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Adams, Samuel (1722-1803) to James Warren

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Gilder Lehrman Collection #: GLC01215 Author/Creator: Adams, Samuel (1722-1803) Place Written: Boston, Massachusetts Type: Autograph letter signed Date: 16 July 1772 Pagination: 4 p. : docket ; 19 x 15.4 cm.

Summary of Content: Written by Adams, a future signer of the Declaration of Independence, as member of the Massachusetts legislature to Warren, also a member of the Massachusetts legislature. Says the session is over and the resolves, including one asking the King to rescind Governor Hutchinson's salary, have passed. Says he will send him a copy of the resolves if he promises not to publish them. Expresses his friendship with Warren, who he says was with him when the Tories cursed him at a commencement speech at Cambridge and at another occasion when "Confusion to me & my Adherents was given as a toast." Attacks Governor Hutchinson's attempt to draw a salary independent of the legislature from Crown revenues. Mentions that James Austin is a promising new Whig in the legislature. Praises his speech to the assembly. Expresses his compliments to Warren's wife, Mercy Otis Warren, the famous writer. Says his wife "has the Sauciness to overlook me while writing, a trick I cannot break her of," and that she sends her regards. Previously repaired at crease.

Background Information: As one of the chief organizers of protests against the imperial policies adopted by Britain after the Seven Years War, Samuel Adams (1722-1803) was, in Thomas Jefferson's words, "truly the ...man of the Revolution." A founder of the Sons of Liberty, the Boston-born, Harvard-educated Adams was also a key instigator of protests against the Stamp Act and the Townshend Acts.
Samuel Adams's animosity to arbitrary royal authority had deep personal roots. To promote economic growth in Massachusetts, his father had helped establish a land bank, which lent paper money backed by real estate. In 1741, wealthy merchants led by Thomas Hutchinson (1711-1780), fearful that the bills would be used to pay debts, called on the royal Massachusetts governor to declare the land bank illegal. When he did, Adams's father lost tremendous sums of money and never recovered financially.
In 1771, Thomas Hutchinson succeeded Francis Bernard (1712-1779) as governor of Massachusetts. Both Bernard and Hutchinson punished Boston for its resistance to the Townshend Acts by moving the colonial legislature to Cambridge.
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Full Transcript: My dear Sir Boston July 16 1772
I have just time by a few Lines to let you know that "I am well as as I hope you are the same at ...this present time of writing"
The Session is at length over. Since your Departure I have been, as I expected, [struck: been] almost plagued to Death with the Dubitation of Whigs, & the Advantage the Tories constantly make of them. The Resolves have finally passed, & even as they now appear, I believe they chagrin him whom they call the Governor & his Adherents. We have since resolved on a Petition & Remonstrance to the King, a copy of which I will send you if you promise not to publish them; for your Cousin, who is a very influential man, got the sense of the House, as it is called, against its being printed till De[cember ?].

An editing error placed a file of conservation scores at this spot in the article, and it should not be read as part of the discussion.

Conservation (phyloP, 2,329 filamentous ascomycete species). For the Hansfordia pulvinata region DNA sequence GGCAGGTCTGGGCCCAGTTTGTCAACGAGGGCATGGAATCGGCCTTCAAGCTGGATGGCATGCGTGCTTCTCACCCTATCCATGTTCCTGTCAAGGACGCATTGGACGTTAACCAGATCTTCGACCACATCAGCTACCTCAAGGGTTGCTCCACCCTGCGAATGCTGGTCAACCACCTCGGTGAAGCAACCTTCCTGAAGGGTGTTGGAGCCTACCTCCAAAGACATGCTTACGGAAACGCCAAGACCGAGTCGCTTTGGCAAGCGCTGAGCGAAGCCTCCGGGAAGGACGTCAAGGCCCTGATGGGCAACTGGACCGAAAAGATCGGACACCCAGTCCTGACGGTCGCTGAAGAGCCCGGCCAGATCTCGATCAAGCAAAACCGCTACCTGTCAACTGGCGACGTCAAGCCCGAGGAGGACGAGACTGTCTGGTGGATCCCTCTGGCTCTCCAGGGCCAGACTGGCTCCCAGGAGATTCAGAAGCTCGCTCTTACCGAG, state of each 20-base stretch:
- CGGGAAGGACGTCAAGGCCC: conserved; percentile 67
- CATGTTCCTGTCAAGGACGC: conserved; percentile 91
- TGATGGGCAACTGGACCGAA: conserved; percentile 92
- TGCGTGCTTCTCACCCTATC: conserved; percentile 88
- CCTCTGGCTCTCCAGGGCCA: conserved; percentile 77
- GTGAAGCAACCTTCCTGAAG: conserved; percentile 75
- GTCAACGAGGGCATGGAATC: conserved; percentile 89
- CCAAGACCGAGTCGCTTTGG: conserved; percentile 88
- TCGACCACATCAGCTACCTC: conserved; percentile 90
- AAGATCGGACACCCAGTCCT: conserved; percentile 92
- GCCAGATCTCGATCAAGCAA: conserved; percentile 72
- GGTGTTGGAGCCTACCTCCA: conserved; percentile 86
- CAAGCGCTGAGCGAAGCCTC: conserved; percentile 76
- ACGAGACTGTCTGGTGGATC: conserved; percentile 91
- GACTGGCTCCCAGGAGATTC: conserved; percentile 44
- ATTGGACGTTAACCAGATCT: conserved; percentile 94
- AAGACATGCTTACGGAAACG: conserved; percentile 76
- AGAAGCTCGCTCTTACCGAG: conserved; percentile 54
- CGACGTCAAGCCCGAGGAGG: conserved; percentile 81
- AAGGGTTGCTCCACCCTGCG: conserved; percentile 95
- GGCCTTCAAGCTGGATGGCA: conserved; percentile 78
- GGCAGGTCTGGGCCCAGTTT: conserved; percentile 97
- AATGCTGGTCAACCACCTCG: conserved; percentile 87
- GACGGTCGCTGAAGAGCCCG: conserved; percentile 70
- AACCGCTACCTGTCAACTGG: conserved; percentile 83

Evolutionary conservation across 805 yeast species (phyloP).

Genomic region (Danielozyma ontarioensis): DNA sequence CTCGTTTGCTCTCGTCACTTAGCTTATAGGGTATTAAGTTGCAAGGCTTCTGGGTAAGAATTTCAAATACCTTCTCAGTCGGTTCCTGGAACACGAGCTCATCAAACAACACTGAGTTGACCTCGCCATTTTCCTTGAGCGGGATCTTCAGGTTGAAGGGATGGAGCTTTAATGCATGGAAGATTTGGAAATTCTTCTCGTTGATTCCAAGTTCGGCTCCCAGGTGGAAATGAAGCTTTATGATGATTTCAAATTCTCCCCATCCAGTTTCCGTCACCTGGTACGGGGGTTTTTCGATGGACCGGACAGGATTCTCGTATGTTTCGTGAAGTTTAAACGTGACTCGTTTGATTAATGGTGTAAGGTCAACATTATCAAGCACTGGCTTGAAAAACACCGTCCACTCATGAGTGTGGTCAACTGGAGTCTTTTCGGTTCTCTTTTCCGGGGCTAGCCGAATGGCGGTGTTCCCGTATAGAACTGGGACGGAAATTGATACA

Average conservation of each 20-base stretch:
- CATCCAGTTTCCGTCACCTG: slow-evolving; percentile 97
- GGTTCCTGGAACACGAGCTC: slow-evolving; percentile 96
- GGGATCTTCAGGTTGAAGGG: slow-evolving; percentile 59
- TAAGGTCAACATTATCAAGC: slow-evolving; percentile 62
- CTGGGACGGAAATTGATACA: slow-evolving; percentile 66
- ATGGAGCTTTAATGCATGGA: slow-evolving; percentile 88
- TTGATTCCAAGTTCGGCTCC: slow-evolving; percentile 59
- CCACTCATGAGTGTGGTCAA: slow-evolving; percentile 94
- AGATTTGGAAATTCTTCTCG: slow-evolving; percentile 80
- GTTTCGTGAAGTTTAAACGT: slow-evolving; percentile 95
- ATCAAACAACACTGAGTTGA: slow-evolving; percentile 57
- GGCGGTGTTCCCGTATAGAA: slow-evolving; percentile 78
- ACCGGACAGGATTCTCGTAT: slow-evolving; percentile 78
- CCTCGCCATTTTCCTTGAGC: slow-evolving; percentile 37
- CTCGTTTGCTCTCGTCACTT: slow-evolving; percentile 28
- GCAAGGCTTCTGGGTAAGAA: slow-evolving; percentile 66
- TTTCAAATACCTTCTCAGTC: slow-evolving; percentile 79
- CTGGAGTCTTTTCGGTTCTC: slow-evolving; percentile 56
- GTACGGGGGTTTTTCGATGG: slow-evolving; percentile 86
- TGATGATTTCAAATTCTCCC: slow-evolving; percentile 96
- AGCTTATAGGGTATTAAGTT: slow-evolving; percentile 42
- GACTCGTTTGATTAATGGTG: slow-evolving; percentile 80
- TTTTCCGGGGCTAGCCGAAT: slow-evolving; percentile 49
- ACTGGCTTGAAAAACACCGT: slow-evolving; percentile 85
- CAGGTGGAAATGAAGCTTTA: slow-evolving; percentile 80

The Governor at the close, sent down a Message in the Bernardinian Tone which I intend to look over. To speak Truth plainly, when the Secretary read it I thought it a very indecent thing, in which there appeared a studied affront to the House; and it seemed to me that I myself had a particular share of it. Pray let me know your sentiments.
As we have been adherents with each other, [insert: & I believe ever shall,] you have shared with me in the Curses of a Circle of Tories at Cambridge on the Commencement Day; when Confusion to me & my Adherents was given as a Toast, after too many for the Reputation of the Company had been already drank. This will appear to you, the greater Honor done me, as it succeeded the Health of Bull[,] North[,] Hillsborough & the Battleham Baronet. The company I am informed took up in ___ ___.
We had the Honor of the presence of the Admiral [3] & Commissioner Burch, accompanying the Governor & other overseers of Alma Mater. Don't you think that Mr. Hutchinson aims at irritating this Country in everlastingly introducing his Greatness into all our publick Assemblies? Some of the young Gentlemen honor[e]d themselves in their performances & particularly Mr. Austin, a promising young Whig, whose Oration you would have toasted with singular pleasure. "While the Wretch who betrays his Country for the sake of Places, Emoluments & Pensions", but I repeat no more upon my memory, least I should unhappily detract from the true Spirit & Stile of it. May Heaven bless the Lad & preserve him from the Contagion of the World!
Were I a polite Gentleman I should now desire you to make my Compliments to your Lady. Tell her if you please, that I have all that Regard & Affection for which [4] a man, especially a married man can in Conscience have for the Wife of another. and to my dear Coll Warren I am in strict truth & Sincerity a Friend.
Saml Adams
Mrs Adams who has the Sauciness to overlook me while writing, a trick I cannot break her of, will not suffer me to close without mentioning her particular Regards.

Mr. Adams Lettr
July 1772

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People: Adams, Samuel, 1722-1803
Warren, James, 1726-1808
Warren, Mercy Otis, 1728-1814
Hutchinson, Thomas, 1711-1780

Historical Era: American Revolution, 1763-1783

Subjects: Revolutionary WarGovernment and CivicsGlobal History and US Foreign PolicyGlobal History and US Foreign PolicyLoyalistEducationFinanceWhigsPoliticsWomen's History

Sub Era: Road to Revolution

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